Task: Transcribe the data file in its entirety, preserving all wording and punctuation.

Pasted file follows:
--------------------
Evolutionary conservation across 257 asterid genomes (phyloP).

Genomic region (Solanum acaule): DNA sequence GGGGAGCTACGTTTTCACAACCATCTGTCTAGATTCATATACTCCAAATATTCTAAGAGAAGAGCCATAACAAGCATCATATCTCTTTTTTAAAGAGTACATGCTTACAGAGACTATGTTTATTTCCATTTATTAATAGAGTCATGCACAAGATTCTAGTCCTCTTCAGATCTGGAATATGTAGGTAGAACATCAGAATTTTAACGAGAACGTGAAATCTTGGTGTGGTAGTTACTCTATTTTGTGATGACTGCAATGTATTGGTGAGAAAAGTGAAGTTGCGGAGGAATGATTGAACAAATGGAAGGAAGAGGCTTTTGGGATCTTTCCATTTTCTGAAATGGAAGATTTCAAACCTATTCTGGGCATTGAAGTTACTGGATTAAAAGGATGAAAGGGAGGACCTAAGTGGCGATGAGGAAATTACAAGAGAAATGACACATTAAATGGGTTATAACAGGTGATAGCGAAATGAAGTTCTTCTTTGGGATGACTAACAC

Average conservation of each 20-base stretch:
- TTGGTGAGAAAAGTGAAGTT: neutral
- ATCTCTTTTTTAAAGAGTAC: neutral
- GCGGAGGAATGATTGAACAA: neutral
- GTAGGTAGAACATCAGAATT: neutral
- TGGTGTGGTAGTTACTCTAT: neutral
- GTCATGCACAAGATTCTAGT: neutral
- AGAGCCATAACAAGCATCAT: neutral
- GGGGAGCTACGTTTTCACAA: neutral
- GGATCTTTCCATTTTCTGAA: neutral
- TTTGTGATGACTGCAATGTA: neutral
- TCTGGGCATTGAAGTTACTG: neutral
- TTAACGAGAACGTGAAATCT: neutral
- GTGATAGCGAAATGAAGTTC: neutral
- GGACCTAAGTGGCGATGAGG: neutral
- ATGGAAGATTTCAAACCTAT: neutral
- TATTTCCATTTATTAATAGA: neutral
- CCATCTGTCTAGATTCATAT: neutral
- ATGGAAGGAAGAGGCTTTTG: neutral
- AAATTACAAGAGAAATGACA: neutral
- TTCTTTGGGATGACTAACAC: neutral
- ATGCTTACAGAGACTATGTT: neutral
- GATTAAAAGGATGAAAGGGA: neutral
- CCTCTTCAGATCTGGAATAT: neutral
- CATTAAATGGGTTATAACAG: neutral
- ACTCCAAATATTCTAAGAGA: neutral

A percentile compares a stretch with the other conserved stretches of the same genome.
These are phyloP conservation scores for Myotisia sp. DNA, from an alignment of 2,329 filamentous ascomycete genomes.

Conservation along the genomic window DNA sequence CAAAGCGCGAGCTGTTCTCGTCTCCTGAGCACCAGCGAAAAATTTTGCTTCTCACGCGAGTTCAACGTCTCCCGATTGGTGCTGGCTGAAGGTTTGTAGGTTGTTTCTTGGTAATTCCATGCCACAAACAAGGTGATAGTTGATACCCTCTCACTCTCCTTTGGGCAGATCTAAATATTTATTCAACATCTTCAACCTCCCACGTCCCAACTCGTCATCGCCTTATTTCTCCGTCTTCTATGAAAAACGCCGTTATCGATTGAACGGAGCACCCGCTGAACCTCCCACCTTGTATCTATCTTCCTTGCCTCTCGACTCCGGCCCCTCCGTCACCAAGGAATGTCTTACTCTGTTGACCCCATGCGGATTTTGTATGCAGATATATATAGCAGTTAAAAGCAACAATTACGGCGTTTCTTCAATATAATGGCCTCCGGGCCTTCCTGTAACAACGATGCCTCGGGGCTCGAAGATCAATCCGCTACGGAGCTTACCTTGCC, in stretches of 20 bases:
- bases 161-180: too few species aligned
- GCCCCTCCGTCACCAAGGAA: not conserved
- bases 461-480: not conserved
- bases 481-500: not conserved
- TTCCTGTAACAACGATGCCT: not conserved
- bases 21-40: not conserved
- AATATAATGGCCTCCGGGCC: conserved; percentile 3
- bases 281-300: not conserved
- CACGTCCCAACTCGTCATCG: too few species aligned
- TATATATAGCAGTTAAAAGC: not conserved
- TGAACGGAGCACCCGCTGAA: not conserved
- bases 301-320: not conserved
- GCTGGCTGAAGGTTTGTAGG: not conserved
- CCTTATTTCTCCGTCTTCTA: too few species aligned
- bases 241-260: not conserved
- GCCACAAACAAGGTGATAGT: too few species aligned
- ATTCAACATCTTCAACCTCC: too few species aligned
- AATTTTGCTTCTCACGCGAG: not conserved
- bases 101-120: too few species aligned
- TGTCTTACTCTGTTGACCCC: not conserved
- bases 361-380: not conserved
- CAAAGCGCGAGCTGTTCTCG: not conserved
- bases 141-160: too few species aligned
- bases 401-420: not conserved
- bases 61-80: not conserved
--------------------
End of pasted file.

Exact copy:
Evolutionary conservation across 257 asterid genomes (phyloP).

Genomic region (Solanum acaule): DNA sequence GGGGAGCTACGTTTTCACAACCATCTGTCTAGATTCATATACTCCAAATATTCTAAGAGAAGAGCCATAACAAGCATCATATCTCTTTTTTAAAGAGTACATGCTTACAGAGACTATGTTTATTTCCATTTATTAATAGAGTCATGCACAAGATTCTAGTCCTCTTCAGATCTGGAATATGTAGGTAGAACATCAGAATTTTAACGAGAACGTGAAATCTTGGTGTGGTAGTTACTCTATTTTGTGATGACTGCAATGTATTGGTGAGAAAAGTGAAGTTGCGGAGGAATGATTGAACAAATGGAAGGAAGAGGCTTTTGGGATCTTTCCATTTTCTGAAATGGAAGATTTCAAACCTATTCTGGGCATTGAAGTTACTGGATTAAAAGGATGAAAGGGAGGACCTAAGTGGCGATGAGGAAATTACAAGAGAAATGACACATTAAATGGGTTATAACAGGTGATAGCGAAATGAAGTTCTTCTTTGGGATGACTAACAC

Average conservation of each 20-base stretch:
- TTGGTGAGAAAAGTGAAGTT: neutral
- ATCTCTTTTTTAAAGAGTAC: neutral
- GCGGAGGAATGATTGAACAA: neutral
- GTAGGTAGAACATCAGAATT: neutral
- TGGTGTGGTAGTTACTCTAT: neutral
- GTCATGCACAAGATTCTAGT: neutral
- AGAGCCATAACAAGCATCAT: neutral
- GGGGAGCTACGTTTTCACAA: neutral
- GGATCTTTCCATTTTCTGAA: neutral
- TTTGTGATGACTGCAATGTA: neutral
- TCTGGGCATTGAAGTTACTG: neutral
- TTAACGAGAACGTGAAATCT: neutral
- GTGATAGCGAAATGAAGTTC: neutral
- GGACCTAAGTGGCGATGAGG: neutral
- ATGGAAGATTTCAAACCTAT: neutral
- TATTTCCATTTATTAATAGA: neutral
- CCATCTGTCTAGATTCATAT: neutral
- ATGGAAGGAAGAGGCTTTTG: neutral
- AAATTACAAGAGAAATGACA: neutral
- TTCTTTGGGATGACTAACAC: neutral
- ATGCTTACAGAGACTATGTT: neutral
- GATTAAAAGGATGAAAGGGA: neutral
- CCTCTTCAGATCTGGAATAT: neutral
- CATTAAATGGGTTATAACAG: neutral
- ACTCCAAATATTCTAAGAGA: neutral

A percentile compares a stretch with the other conserved stretches of the same genome.
These are phyloP conservation scores for Myotisia sp. DNA, from an alignment of 2,329 filamentous ascomycete genomes.

Conservation along the genomic window DNA sequence CAAAGCGCGAGCTGTTCTCGTCTCCTGAGCACCAGCGAAAAATTTTGCTTCTCACGCGAGTTCAACGTCTCCCGATTGGTGCTGGCTGAAGGTTTGTAGGTTGTTTCTTGGTAATTCCATGCCACAAACAAGGTGATAGTTGATACCCTCTCACTCTCCTTTGGGCAGATCTAAATATTTATTCAACATCTTCAACCTCCCACGTCCCAACTCGTCATCGCCTTATTTCTCCGTCTTCTATGAAAAACGCCGTTATCGATTGAACGGAGCACCCGCTGAACCTCCCACCTTGTATCTATCTTCCTTGCCTCTCGACTCCGGCCCCTCCGTCACCAAGGAATGTCTTACTCTGTTGACCCCATGCGGATTTTGTATGCAGATATATATAGCAGTTAAAAGCAACAATTACGGCGTTTCTTCAATATAATGGCCTCCGGGCCTTCCTGTAACAACGATGCCTCGGGGCTCGAAGATCAATCCGCTACGGAGCTTACCTTGCC, in stretches of 20 bases:
- bases 161-180: too few species aligned
- GCCCCTCCGTCACCAAGGAA: not conserved
- bases 461-480: not conserved
- bases 481-500: not conserved
- TTCCTGTAACAACGATGCCT: not conserved
- bases 21-40: not conserved
- AATATAATGGCCTCCGGGCC: conserved; percentile 3
- bases 281-300: not conserved
- CACGTCCCAACTCGTCATCG: too few species aligned
- TATATATAGCAGTTAAAAGC: not conserved
- TGAACGGAGCACCCGCTGAA: not conserved
- bases 301-320: not conserved
- GCTGGCTGAAGGTTTGTAGG: not conserved
- CCTTATTTCTCCGTCTTCTA: too few species aligned
- bases 241-260: not conserved
- GCCACAAACAAGGTGATAGT: too few species aligned
- ATTCAACATCTTCAACCTCC: too few species aligned
- AATTTTGCTTCTCACGCGAG: not conserved
- bases 101-120: too few species aligned
- TGTCTTACTCTGTTGACCCC: not conserved
- bases 361-380: not conserved
- CAAAGCGCGAGCTGTTCTCG: not conserved
- bases 141-160: too few species aligned
- bases 401-420: not conserved
- bases 61-80: not conserved